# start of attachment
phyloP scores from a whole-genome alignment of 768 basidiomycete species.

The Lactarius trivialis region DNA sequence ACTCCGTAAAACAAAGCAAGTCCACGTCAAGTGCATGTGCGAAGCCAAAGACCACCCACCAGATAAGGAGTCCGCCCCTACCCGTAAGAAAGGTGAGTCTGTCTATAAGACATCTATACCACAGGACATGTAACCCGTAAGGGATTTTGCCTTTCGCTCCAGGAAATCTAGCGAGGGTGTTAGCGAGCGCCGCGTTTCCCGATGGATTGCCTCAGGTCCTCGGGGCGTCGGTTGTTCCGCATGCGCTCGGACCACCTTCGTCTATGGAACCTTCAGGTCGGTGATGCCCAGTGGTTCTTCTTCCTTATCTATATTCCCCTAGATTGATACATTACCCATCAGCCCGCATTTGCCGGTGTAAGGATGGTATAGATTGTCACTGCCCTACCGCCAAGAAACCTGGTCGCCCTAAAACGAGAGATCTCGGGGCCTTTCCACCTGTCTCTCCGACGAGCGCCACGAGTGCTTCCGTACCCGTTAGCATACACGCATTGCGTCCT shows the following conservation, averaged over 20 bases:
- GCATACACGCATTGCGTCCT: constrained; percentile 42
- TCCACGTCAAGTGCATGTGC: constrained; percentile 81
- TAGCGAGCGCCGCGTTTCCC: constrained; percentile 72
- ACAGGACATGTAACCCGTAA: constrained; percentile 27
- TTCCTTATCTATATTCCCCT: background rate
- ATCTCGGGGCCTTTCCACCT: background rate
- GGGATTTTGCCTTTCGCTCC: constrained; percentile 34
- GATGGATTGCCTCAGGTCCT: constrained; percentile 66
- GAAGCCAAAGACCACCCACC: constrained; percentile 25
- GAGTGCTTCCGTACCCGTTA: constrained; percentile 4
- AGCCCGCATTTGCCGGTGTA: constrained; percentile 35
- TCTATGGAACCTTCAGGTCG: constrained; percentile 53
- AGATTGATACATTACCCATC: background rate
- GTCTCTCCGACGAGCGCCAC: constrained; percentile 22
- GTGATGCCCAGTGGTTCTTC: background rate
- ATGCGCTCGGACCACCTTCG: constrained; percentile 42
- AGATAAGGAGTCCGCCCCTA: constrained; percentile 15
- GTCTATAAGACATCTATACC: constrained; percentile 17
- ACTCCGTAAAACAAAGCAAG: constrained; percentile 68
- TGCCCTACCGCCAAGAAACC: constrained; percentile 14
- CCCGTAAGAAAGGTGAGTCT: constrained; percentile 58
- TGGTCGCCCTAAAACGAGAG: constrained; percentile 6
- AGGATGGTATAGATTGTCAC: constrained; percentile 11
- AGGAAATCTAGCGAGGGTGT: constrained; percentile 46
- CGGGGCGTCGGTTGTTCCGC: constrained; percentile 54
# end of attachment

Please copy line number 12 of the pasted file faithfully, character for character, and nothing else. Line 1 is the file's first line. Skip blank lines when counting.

- GAGTGCTTCCGTACCCGTTA: constrained; percentile 4